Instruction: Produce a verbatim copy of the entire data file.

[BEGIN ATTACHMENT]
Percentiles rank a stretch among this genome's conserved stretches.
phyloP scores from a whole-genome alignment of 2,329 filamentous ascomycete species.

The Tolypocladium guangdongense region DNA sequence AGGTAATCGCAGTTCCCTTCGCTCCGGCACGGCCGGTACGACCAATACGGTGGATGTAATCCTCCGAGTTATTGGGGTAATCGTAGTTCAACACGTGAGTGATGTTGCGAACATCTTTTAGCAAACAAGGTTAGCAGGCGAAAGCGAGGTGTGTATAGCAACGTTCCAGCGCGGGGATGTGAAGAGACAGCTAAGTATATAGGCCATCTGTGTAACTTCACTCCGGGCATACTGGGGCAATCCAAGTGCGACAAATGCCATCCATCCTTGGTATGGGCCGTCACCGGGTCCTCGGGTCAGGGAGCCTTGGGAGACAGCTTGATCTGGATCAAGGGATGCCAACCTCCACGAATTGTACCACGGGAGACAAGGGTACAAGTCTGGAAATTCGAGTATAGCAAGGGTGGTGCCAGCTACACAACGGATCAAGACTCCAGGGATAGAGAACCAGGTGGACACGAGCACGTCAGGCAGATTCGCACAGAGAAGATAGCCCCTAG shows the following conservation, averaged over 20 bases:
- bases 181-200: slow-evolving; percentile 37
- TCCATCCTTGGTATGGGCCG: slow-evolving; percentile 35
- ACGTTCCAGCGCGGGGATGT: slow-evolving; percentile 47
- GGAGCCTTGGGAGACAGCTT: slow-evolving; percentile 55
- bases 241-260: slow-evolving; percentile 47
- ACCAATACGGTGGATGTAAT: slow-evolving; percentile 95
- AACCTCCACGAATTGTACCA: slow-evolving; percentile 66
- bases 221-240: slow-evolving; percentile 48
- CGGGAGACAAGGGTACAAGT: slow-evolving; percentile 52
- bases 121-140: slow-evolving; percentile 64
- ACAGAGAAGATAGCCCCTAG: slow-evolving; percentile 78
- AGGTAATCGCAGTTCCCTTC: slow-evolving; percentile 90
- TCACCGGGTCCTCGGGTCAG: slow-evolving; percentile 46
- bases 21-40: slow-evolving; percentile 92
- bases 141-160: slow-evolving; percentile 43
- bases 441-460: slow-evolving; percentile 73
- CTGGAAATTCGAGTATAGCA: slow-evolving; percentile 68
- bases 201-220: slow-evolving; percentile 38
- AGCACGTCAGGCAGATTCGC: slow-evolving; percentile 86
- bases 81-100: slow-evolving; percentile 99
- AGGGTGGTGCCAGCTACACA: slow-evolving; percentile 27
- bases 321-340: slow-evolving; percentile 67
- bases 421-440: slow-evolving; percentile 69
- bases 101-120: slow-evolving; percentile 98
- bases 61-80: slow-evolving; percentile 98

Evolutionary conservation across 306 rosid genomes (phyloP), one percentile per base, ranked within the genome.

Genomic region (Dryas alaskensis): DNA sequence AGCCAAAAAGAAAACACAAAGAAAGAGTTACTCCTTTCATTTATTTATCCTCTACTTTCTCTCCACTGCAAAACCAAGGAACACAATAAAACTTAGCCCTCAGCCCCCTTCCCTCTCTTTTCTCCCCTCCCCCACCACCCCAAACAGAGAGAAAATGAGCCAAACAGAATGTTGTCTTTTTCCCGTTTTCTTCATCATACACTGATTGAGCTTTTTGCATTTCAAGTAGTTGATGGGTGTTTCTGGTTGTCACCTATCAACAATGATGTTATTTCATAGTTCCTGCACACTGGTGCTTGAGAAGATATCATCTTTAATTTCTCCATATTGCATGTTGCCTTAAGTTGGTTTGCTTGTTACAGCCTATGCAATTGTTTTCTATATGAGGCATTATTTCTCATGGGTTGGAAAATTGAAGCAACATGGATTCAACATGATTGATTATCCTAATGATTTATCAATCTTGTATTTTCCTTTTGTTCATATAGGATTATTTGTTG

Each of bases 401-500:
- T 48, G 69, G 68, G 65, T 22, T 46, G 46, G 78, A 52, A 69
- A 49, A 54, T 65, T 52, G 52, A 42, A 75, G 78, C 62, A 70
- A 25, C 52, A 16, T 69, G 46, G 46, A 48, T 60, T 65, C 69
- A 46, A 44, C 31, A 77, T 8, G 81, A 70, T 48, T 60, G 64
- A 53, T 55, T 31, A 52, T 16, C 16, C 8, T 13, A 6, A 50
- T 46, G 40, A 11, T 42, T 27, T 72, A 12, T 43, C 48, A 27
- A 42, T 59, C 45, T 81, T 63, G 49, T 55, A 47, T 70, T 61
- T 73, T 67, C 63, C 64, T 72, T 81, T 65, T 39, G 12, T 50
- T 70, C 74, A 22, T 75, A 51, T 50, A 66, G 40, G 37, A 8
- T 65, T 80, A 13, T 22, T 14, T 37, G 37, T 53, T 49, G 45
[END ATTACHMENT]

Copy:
Percentiles rank a stretch among this genome's conserved stretches.
phyloP scores from a whole-genome alignment of 2,329 filamentous ascomycete species.

The Tolypocladium guangdongense region DNA sequence AGGTAATCGCAGTTCCCTTCGCTCCGGCACGGCCGGTACGACCAATACGGTGGATGTAATCCTCCGAGTTATTGGGGTAATCGTAGTTCAACACGTGAGTGATGTTGCGAACATCTTTTAGCAAACAAGGTTAGCAGGCGAAAGCGAGGTGTGTATAGCAACGTTCCAGCGCGGGGATGTGAAGAGACAGCTAAGTATATAGGCCATCTGTGTAACTTCACTCCGGGCATACTGGGGCAATCCAAGTGCGACAAATGCCATCCATCCTTGGTATGGGCCGTCACCGGGTCCTCGGGTCAGGGAGCCTTGGGAGACAGCTTGATCTGGATCAAGGGATGCCAACCTCCACGAATTGTACCACGGGAGACAAGGGTACAAGTCTGGAAATTCGAGTATAGCAAGGGTGGTGCCAGCTACACAACGGATCAAGACTCCAGGGATAGAGAACCAGGTGGACACGAGCACGTCAGGCAGATTCGCACAGAGAAGATAGCCCCTAG shows the following conservation, averaged over 20 bases:
- bases 181-200: slow-evolving; percentile 37
- TCCATCCTTGGTATGGGCCG: slow-evolving; percentile 35
- ACGTTCCAGCGCGGGGATGT: slow-evolving; percentile 47
- GGAGCCTTGGGAGACAGCTT: slow-evolving; percentile 55
- bases 241-260: slow-evolving; percentile 47
- ACCAATACGGTGGATGTAAT: slow-evolving; percentile 95
- AACCTCCACGAATTGTACCA: slow-evolving; percentile 66
- bases 221-240: slow-evolving; percentile 48
- CGGGAGACAAGGGTACAAGT: slow-evolving; percentile 52
- bases 121-140: slow-evolving; percentile 64
- ACAGAGAAGATAGCCCCTAG: slow-evolving; percentile 78
- AGGTAATCGCAGTTCCCTTC: slow-evolving; percentile 90
- TCACCGGGTCCTCGGGTCAG: slow-evolving; percentile 46
- bases 21-40: slow-evolving; percentile 92
- bases 141-160: slow-evolving; percentile 43
- bases 441-460: slow-evolving; percentile 73
- CTGGAAATTCGAGTATAGCA: slow-evolving; percentile 68
- bases 201-220: slow-evolving; percentile 38
- AGCACGTCAGGCAGATTCGC: slow-evolving; percentile 86
- bases 81-100: slow-evolving; percentile 99
- AGGGTGGTGCCAGCTACACA: slow-evolving; percentile 27
- bases 321-340: slow-evolving; percentile 67
- bases 421-440: slow-evolving; percentile 69
- bases 101-120: slow-evolving; percentile 98
- bases 61-80: slow-evolving; percentile 98

Evolutionary conservation across 306 rosid genomes (phyloP), one percentile per base, ranked within the genome.

Genomic region (Dryas alaskensis): DNA sequence AGCCAAAAAGAAAACACAAAGAAAGAGTTACTCCTTTCATTTATTTATCCTCTACTTTCTCTCCACTGCAAAACCAAGGAACACAATAAAACTTAGCCCTCAGCCCCCTTCCCTCTCTTTTCTCCCCTCCCCCACCACCCCAAACAGAGAGAAAATGAGCCAAACAGAATGTTGTCTTTTTCCCGTTTTCTTCATCATACACTGATTGAGCTTTTTGCATTTCAAGTAGTTGATGGGTGTTTCTGGTTGTCACCTATCAACAATGATGTTATTTCATAGTTCCTGCACACTGGTGCTTGAGAAGATATCATCTTTAATTTCTCCATATTGCATGTTGCCTTAAGTTGGTTTGCTTGTTACAGCCTATGCAATTGTTTTCTATATGAGGCATTATTTCTCATGGGTTGGAAAATTGAAGCAACATGGATTCAACATGATTGATTATCCTAATGATTTATCAATCTTGTATTTTCCTTTTGTTCATATAGGATTATTTGTTG

Each of bases 401-500:
- T 48, G 69, G 68, G 65, T 22, T 46, G 46, G 78, A 52, A 69
- A 49, A 54, T 65, T 52, G 52, A 42, A 75, G 78, C 62, A 70
- A 25, C 52, A 16, T 69, G 46, G 46, A 48, T 60, T 65, C 69
- A 46, A 44, C 31, A 77, T 8, G 81, A 70, T 48, T 60, G 64
- A 53, T 55, T 31, A 52, T 16, C 16, C 8, T 13, A 6, A 50
- T 46, G 40, A 11, T 42, T 27, T 72, A 12, T 43, C 48, A 27
- A 42, T 59, C 45, T 81, T 63, G 49, T 55, A 47, T 70, T 61
- T 73, T 67, C 63, C 64, T 72, T 81, T 65, T 39, G 12, T 50
- T 70, C 74, A 22, T 75, A 51, T 50, A 66, G 40, G 37, A 8
- T 65, T 80, A 13, T 22, T 14, T 37, G 37, T 53, T 49, G 45